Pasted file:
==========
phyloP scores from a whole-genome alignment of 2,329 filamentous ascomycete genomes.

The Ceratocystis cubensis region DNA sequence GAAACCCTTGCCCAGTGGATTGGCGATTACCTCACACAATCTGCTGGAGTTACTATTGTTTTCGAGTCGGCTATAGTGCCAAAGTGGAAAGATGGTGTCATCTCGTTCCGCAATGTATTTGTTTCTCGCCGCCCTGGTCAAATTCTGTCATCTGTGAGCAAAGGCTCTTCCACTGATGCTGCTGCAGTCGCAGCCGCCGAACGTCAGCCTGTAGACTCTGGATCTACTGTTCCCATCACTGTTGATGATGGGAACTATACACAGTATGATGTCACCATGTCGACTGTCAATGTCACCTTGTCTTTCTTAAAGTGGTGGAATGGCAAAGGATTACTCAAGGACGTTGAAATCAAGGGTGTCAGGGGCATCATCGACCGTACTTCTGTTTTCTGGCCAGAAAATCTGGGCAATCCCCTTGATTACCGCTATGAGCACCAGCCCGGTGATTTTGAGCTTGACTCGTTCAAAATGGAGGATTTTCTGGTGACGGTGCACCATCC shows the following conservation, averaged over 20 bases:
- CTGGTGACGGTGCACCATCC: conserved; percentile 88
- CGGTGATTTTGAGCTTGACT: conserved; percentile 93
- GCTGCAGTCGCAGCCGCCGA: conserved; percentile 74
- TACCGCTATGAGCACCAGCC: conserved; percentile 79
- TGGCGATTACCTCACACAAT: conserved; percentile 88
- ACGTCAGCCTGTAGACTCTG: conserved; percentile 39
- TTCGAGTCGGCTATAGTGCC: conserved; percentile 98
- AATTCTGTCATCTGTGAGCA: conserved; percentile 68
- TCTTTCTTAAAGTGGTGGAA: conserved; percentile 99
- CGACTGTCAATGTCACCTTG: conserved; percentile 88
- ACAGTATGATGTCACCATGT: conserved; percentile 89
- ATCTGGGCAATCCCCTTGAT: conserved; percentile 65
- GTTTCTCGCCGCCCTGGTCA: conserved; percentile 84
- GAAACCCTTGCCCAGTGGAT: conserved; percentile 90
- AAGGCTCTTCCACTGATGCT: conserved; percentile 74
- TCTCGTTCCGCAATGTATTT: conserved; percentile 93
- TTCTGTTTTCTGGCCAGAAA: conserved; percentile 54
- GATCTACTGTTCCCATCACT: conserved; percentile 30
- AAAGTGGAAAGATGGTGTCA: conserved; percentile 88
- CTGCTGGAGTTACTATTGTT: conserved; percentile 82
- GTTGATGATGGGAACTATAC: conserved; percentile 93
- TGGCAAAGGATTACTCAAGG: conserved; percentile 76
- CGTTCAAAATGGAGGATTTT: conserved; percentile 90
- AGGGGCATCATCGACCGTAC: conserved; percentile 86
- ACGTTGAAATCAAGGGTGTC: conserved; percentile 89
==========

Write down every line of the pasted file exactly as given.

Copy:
phyloP scores from a whole-genome alignment of 2,329 filamentous ascomycete genomes.

The Ceratocystis cubensis region DNA sequence GAAACCCTTGCCCAGTGGATTGGCGATTACCTCACACAATCTGCTGGAGTTACTATTGTTTTCGAGTCGGCTATAGTGCCAAAGTGGAAAGATGGTGTCATCTCGTTCCGCAATGTATTTGTTTCTCGCCGCCCTGGTCAAATTCTGTCATCTGTGAGCAAAGGCTCTTCCACTGATGCTGCTGCAGTCGCAGCCGCCGAACGTCAGCCTGTAGACTCTGGATCTACTGTTCCCATCACTGTTGATGATGGGAACTATACACAGTATGATGTCACCATGTCGACTGTCAATGTCACCTTGTCTTTCTTAAAGTGGTGGAATGGCAAAGGATTACTCAAGGACGTTGAAATCAAGGGTGTCAGGGGCATCATCGACCGTACTTCTGTTTTCTGGCCAGAAAATCTGGGCAATCCCCTTGATTACCGCTATGAGCACCAGCCCGGTGATTTTGAGCTTGACTCGTTCAAAATGGAGGATTTTCTGGTGACGGTGCACCATCC shows the following conservation, averaged over 20 bases:
- CTGGTGACGGTGCACCATCC: conserved; percentile 88
- CGGTGATTTTGAGCTTGACT: conserved; percentile 93
- GCTGCAGTCGCAGCCGCCGA: conserved; percentile 74
- TACCGCTATGAGCACCAGCC: conserved; percentile 79
- TGGCGATTACCTCACACAAT: conserved; percentile 88
- ACGTCAGCCTGTAGACTCTG: conserved; percentile 39
- TTCGAGTCGGCTATAGTGCC: conserved; percentile 98
- AATTCTGTCATCTGTGAGCA: conserved; percentile 68
- TCTTTCTTAAAGTGGTGGAA: conserved; percentile 99
- CGACTGTCAATGTCACCTTG: conserved; percentile 88
- ACAGTATGATGTCACCATGT: conserved; percentile 89
- ATCTGGGCAATCCCCTTGAT: conserved; percentile 65
- GTTTCTCGCCGCCCTGGTCA: conserved; percentile 84
- GAAACCCTTGCCCAGTGGAT: conserved; percentile 90
- AAGGCTCTTCCACTGATGCT: conserved; percentile 74
- TCTCGTTCCGCAATGTATTT: conserved; percentile 93
- TTCTGTTTTCTGGCCAGAAA: conserved; percentile 54
- GATCTACTGTTCCCATCACT: conserved; percentile 30
- AAAGTGGAAAGATGGTGTCA: conserved; percentile 88
- CTGCTGGAGTTACTATTGTT: conserved; percentile 82
- GTTGATGATGGGAACTATAC: conserved; percentile 93
- TGGCAAAGGATTACTCAAGG: conserved; percentile 76
- CGTTCAAAATGGAGGATTTT: conserved; percentile 90
- AGGGGCATCATCGACCGTAC: conserved; percentile 86
- ACGTTGAAATCAAGGGTGTC: conserved; percentile 89